Review: After Smoke Clears, FiOS a Hit

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By JOHN WILEN
The Associated Press
Wednesday, September 5, 2007; 5:47 PM

NEW YORK -- If the installers hadn't almost burned my house down, I'd say Verizon's new cable television and high speed Internet service was fantastic.

In fact, ever since the smoke cleared, I've enjoyed more than 100 TV channels, a responsive remote and fast Internet connection that rarely falters. If the installers figure out how to tell where power lines run in a wall, the service is nearly flawless.

Verizon Communications Inc., for those keeping score, is a telephone company that's been branching out into other things, such as cable TV. Cable companies, meanwhile, are broadening their offerings to include high-speed Internet and telephone service.

Verizon, which serves 28 states and Washington, D.C., is spending $23 billion to make fiber-optic connections _ which it calls FiOS _ available to 18 million homes by 2010. By bypassing the old copper phone lines, the company has much more bandwidth available than anyone else. (AT&T Inc. also is upgrading its service with fiber, though the cables do not extend all the way to each home.)

While it's been available where I live for a while, it wasn't until I moved within the Philadelphia suburbs that the company made me a pitch that was too good to refuse: All my telecom services _ landline, cell phone, cable and Internet _ on one bill.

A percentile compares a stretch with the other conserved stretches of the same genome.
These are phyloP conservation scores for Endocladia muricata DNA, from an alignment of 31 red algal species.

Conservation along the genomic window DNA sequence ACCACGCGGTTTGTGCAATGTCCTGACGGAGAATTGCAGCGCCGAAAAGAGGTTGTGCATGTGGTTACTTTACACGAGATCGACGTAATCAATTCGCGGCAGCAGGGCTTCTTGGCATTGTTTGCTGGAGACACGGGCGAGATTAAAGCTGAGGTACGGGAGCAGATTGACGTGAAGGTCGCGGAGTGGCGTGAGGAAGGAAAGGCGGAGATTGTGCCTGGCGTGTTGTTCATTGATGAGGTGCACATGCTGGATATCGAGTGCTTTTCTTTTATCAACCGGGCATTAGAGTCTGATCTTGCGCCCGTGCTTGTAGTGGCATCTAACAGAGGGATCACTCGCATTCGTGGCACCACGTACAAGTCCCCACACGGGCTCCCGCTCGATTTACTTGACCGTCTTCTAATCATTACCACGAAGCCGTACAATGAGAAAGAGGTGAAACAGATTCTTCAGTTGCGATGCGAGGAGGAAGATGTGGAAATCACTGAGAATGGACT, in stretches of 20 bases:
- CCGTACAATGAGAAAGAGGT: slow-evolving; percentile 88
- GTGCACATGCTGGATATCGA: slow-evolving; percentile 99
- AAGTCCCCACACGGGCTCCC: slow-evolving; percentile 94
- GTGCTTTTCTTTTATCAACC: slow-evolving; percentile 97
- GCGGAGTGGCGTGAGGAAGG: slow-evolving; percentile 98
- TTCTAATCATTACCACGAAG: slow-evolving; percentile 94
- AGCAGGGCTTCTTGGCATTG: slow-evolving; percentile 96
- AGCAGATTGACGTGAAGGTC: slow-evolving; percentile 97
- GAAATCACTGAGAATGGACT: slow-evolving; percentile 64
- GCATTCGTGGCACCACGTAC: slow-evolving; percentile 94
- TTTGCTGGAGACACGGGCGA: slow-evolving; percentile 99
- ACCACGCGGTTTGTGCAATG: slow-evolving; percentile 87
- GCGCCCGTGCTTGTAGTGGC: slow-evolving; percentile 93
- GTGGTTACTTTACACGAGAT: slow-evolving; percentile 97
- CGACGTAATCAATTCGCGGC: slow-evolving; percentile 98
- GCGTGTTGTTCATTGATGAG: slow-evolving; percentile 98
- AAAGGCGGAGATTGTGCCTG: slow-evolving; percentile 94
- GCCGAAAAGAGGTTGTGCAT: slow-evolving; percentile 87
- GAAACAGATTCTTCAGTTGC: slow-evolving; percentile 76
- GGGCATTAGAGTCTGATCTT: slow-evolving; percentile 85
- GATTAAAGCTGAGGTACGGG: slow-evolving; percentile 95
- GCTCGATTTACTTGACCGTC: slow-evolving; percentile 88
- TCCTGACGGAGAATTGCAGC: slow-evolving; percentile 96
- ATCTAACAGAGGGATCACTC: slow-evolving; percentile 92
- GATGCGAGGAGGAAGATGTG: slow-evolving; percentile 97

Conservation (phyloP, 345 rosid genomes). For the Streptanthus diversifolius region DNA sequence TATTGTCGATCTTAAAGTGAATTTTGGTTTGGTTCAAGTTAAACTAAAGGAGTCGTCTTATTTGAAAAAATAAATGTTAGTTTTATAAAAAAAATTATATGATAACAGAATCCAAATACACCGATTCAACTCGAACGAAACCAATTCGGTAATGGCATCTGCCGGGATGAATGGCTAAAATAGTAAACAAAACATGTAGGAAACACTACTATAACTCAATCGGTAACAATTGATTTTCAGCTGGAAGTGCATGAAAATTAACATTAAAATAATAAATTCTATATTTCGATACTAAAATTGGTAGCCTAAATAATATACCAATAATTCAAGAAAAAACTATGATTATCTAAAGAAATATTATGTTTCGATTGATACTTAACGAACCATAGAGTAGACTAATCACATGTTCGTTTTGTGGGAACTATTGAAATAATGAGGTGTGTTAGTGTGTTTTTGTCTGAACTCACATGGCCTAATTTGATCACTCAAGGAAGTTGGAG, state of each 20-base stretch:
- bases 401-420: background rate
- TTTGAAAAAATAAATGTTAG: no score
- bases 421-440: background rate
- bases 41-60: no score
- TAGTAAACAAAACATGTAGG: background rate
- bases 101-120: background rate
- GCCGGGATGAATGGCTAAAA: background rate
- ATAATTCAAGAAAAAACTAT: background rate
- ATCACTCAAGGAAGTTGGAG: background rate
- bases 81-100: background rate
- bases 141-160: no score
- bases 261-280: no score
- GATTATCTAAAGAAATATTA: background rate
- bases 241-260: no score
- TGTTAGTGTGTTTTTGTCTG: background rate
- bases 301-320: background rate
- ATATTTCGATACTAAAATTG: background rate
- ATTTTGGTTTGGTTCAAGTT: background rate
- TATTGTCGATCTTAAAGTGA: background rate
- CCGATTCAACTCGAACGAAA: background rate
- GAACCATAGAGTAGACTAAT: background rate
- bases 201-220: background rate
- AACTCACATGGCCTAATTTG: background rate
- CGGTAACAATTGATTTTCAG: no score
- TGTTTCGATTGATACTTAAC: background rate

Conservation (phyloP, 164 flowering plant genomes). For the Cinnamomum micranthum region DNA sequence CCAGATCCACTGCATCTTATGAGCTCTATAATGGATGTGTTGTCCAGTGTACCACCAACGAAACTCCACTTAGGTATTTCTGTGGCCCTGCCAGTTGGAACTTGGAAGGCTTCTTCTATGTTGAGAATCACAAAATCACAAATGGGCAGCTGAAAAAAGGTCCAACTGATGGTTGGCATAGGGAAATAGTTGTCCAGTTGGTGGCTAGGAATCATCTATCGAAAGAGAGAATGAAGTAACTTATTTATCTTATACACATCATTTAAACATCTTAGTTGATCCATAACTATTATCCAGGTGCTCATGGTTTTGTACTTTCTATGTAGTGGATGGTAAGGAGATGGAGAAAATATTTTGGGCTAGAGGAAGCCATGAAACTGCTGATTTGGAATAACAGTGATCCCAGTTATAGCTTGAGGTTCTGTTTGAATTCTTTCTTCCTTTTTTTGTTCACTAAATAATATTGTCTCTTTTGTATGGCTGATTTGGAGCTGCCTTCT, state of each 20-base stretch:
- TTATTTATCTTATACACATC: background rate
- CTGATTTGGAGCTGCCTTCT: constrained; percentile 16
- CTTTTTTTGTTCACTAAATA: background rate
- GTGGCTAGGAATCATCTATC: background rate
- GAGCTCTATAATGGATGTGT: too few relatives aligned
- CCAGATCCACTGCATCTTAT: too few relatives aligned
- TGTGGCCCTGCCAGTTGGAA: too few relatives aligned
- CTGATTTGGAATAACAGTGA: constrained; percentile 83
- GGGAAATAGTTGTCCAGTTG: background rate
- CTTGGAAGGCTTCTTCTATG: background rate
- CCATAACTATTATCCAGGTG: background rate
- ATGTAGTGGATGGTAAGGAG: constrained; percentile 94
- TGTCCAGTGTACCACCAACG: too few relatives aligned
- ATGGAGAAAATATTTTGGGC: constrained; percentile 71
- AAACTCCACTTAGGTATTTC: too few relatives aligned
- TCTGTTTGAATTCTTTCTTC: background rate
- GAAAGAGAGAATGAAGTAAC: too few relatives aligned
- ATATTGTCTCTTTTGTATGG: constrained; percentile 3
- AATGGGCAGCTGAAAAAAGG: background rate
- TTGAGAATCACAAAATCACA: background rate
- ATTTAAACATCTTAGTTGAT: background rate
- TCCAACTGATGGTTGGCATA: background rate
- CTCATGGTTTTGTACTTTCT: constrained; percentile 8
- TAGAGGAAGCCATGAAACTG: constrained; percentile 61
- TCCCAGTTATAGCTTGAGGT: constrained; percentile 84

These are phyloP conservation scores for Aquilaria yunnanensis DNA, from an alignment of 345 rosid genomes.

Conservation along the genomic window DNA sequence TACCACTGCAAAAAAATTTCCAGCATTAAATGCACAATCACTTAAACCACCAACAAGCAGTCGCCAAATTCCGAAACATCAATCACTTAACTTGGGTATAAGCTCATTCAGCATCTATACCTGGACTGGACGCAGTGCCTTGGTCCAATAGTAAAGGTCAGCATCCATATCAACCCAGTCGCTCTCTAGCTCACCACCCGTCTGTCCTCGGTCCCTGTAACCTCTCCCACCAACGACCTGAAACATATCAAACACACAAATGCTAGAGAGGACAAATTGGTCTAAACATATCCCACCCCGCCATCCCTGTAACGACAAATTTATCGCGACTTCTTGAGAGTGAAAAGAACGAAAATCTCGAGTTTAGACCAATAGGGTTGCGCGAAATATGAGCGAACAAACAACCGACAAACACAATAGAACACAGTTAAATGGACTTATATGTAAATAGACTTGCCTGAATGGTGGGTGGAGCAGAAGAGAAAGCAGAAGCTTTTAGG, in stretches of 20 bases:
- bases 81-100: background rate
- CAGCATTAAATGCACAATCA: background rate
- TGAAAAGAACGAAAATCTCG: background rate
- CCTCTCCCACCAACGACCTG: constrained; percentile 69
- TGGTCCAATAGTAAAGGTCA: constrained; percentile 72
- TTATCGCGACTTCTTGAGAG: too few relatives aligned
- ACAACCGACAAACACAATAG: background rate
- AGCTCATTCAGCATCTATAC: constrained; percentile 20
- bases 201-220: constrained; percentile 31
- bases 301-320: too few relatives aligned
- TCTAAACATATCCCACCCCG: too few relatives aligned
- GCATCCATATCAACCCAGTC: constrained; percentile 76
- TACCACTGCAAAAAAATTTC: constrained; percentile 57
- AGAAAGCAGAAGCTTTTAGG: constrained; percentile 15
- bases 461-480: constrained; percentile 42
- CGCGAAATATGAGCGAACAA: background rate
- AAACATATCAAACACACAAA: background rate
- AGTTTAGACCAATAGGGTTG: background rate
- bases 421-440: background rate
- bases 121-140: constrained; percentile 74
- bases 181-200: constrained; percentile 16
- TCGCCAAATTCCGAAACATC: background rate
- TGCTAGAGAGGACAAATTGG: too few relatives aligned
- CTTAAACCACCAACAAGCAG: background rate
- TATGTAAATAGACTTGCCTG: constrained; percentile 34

The package is about $200, $10 a month more than it used to cost me to buy cable from Comcast, and my landline, Internet and wireless services from Verizon or Verizon Wireless. But I figured that $10 was worth it for faster Internet speeds of up to 5 megabits per second downstream (and 2 Mbps upstream) and 150 free cable channels _ dozens more than I was getting from Comcast. Verizon threw in a voice mail box, caller identification service and unlimited calling with no extra charge.

And, I'll admit, I was more than ready to stick it in Comcast's eye after years of consistent 5 percent annual price hikes, mediocre equipment and a remote that barely worked.

I knew I was taking a risk, but how bad can cable TV delivered by a phone company be? Pretty good, as it turns out.

Though my 26-inch Samsung set couldn't take advantage of the service's high-definition offerings, the standard-definition picture quality was at least as good as offered by Comcast.

Verizon's remote and set-top box provided work amazingly well, compared to the Comcast equipment I was using. All the usual channels appear to be there, plus some. On the sports front, I've gained several new versions of ESPN, I now have the NFL Network, and I didn't lose Comcast SportsNet (the two rivals inked a deal letting Verizon carry CSN, home of many local Phillies, Sixers and Flyers games, last year).

We've also benefited from channel inflation in home improvement and cooking networks, and gained a slew of new nature, science and history-related channels, many of which I'd never heard of. One, DIY, repeats some of our favorite shows from other networks, letting us catch programs we used to miss. We've also gained children's channels such as Noggin.

On the Internet side the service has been exemplary. Whereas our old DSL modem had to be reset frequently, I've only had to reset our FiOS modem once. It may be a tad slower than a cable connection, but unless you're downloading gobs of big files, who's the wiser? It's more than fast enough for Webkinz and the occasional cartoon or game.


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© 2007 The Associated Press

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